Food insecurity, inflammation, and immune function among older US adults: Findings from the health and Retirement study.

TitleFood insecurity, inflammation, and immune function among older US adults: Findings from the health and Retirement study.
Publication TypeJournal Article
Year of PublicationForthcoming
AuthorsAljahdali, AA, Ludwig-Borycz, E, Leung, CW
JournalBrain, Behavior, and Immunity
ISSN Number1090-2139
Keywordschronic inflammation, Food insecurity, Health and Retirement Study, immune functioning, Inflammation, Inflammatory cytokines, Older Adults

BACKGROUND: Food insecurity (FI) is a pressing public health concern among older adults and has been associated with adverse cardiovascular outcomes. Greater systemic inflammation may provide a pathway to explain these associations, but few studies have examined the link between FI and markers of inflammation. Thus, the objective of the present study was to evaluate the associations between FI and multiple inflammatory and immune functioning biomarkers using a nationally representative study of US adults aged > 50 years.

METHOD: Participants (n = 3,924) were drawn from the longitudinal Health and Retirement Study (HRS). Household FI was assessed using the six-item Short Form Food Security Survey Module from the 2013 HRS Health Care and Nutrition Study. Markers of inflammation (neutrophil-lymphocyte ratio, albumin, hs-CRP, IL6, IL10, IL-1Ra, sTNFR-1, and TGFβ-1) and immune functioning (CMV) were collected during the 2016 HRS Venous Blood Study. Multivariate logistic and linear regression models were used to evaluate associations between household FI and inflammatory and immune functioning biomarkers, adjusting for individual and household sociodemographic characteristics.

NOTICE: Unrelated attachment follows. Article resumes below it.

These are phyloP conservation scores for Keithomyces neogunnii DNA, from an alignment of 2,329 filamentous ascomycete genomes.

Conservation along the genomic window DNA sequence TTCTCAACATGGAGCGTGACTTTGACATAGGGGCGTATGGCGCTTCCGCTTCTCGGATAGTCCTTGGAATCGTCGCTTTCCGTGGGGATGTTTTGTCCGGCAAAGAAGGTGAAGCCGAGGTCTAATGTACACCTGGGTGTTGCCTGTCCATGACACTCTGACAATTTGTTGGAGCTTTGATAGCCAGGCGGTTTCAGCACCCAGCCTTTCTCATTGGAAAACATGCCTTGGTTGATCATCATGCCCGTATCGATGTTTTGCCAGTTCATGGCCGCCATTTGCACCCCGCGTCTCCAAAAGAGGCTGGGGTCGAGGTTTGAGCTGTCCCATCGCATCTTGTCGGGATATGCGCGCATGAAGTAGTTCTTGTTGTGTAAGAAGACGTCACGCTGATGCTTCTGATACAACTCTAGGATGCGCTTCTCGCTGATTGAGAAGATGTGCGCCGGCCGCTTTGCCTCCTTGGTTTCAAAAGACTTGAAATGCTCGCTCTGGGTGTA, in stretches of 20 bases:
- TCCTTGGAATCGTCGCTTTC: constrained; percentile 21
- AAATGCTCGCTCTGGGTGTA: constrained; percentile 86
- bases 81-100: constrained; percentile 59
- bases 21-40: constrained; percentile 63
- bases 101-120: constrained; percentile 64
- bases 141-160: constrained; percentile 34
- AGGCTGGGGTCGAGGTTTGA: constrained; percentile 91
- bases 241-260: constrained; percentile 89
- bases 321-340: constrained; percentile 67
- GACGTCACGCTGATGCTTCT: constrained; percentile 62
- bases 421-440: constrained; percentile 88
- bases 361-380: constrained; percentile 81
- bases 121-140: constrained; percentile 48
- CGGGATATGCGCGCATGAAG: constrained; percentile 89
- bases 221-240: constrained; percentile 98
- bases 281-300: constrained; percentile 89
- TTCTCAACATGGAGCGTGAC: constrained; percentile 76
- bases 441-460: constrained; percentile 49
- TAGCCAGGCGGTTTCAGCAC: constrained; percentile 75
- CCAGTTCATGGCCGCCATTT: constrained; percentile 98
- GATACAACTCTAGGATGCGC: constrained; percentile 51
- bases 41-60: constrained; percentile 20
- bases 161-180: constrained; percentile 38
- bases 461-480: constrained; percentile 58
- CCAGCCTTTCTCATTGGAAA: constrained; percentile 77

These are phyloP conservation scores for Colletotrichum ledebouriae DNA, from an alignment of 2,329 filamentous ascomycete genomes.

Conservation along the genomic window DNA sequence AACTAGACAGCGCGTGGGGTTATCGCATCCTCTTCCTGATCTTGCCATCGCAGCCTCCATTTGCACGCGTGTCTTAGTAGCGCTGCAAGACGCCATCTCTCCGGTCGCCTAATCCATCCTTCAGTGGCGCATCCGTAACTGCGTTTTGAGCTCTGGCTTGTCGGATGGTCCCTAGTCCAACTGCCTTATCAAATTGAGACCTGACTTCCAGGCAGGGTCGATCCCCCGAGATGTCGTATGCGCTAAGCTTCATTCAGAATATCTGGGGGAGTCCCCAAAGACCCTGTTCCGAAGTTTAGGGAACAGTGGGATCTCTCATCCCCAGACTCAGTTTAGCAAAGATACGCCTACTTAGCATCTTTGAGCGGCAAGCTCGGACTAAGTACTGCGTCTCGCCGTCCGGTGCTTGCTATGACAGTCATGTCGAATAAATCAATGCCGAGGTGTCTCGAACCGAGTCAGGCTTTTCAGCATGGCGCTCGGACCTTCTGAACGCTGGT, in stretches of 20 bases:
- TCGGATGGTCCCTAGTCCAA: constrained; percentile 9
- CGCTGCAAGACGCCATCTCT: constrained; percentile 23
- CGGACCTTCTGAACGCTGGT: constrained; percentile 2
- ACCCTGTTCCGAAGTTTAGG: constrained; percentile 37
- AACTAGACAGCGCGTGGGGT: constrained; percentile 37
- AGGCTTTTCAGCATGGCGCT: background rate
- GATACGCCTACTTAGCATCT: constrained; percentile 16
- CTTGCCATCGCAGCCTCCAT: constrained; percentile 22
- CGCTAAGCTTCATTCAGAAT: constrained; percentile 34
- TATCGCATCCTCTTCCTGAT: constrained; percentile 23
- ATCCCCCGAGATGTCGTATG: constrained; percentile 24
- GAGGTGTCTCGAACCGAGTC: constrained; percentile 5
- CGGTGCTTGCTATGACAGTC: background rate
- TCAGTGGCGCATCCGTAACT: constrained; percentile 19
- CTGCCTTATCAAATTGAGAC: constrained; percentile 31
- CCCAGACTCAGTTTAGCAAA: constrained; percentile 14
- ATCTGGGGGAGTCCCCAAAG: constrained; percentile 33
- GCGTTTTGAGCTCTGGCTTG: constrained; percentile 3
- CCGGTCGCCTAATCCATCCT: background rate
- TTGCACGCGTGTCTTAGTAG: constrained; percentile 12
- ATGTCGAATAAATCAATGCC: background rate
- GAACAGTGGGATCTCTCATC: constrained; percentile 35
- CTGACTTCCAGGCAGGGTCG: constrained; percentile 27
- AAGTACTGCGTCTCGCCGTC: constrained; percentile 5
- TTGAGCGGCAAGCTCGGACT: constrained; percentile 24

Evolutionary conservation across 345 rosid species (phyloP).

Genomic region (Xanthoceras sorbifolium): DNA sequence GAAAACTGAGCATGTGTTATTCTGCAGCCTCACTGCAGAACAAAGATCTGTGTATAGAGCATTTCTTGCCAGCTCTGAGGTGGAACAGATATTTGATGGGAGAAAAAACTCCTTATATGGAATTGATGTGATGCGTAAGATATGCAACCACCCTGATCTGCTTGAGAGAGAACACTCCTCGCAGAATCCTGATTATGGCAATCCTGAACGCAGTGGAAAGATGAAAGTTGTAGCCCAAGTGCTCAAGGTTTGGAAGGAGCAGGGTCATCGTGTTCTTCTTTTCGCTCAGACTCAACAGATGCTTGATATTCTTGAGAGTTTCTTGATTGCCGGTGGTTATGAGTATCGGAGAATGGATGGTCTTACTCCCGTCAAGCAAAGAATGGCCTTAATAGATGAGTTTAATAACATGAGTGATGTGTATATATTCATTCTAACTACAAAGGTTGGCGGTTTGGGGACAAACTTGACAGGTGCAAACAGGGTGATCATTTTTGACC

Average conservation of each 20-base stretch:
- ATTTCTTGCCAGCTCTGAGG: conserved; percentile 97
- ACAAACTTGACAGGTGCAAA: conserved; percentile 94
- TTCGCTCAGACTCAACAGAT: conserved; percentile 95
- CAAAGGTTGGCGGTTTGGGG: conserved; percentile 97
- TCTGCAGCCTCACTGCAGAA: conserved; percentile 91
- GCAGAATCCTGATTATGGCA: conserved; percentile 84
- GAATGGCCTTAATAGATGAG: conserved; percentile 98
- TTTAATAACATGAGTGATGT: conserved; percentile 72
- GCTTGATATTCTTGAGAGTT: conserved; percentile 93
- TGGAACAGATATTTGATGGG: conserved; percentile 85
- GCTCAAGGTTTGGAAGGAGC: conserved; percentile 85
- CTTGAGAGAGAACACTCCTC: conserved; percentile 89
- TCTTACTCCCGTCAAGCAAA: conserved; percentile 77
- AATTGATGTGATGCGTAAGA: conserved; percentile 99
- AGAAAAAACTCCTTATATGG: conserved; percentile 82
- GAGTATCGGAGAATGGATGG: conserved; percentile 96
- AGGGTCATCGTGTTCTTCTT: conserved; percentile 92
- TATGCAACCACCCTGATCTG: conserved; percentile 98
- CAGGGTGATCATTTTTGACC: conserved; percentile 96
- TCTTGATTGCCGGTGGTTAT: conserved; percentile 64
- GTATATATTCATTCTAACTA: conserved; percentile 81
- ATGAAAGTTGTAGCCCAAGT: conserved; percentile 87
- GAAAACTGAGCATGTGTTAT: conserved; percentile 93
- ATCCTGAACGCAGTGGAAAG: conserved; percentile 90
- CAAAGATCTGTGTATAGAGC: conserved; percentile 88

RESULTS: The weighted prevalence of FI was 18.8 %. Age and sex-adjusted mean showed that FI was associated with higher levels of inflammation and impaired immune functioning (Ps-value < 0.05). Older adults with FI had higher mean levels of albumin, hs-CRP, IL6, IL10, IL-1Ra, TGFß-1, and CMV seronegative and borderline (Ps-value < 0.05). Multivariate-adjusted regression model showed that FI was associated with high-risk categories of hs-CRP (OR 1.34, 95 % CI 1.06, 1.68), IL-6 (OR 1.66, 95 % CI 1.28, 2.14), IL-1Ra (OR 0.67, 95 % CI 0.48, 0.93), TGFß-1 (OR 1.87, 95 % CI 1.45, 2.42), seronegativity for CMV (OR 0.48, 95 % CI 0.35, 0.64).

CONCLUSION: In this nationally representative sample of older adults, FI was positively associated with multiple markers of systemic inflammation and impaired immune functioning. Public health efforts that directly work to reduce FI among older adults are warranted and may result in further improvements in their health and well-being.

Citation Key13852
PubMed ID38552920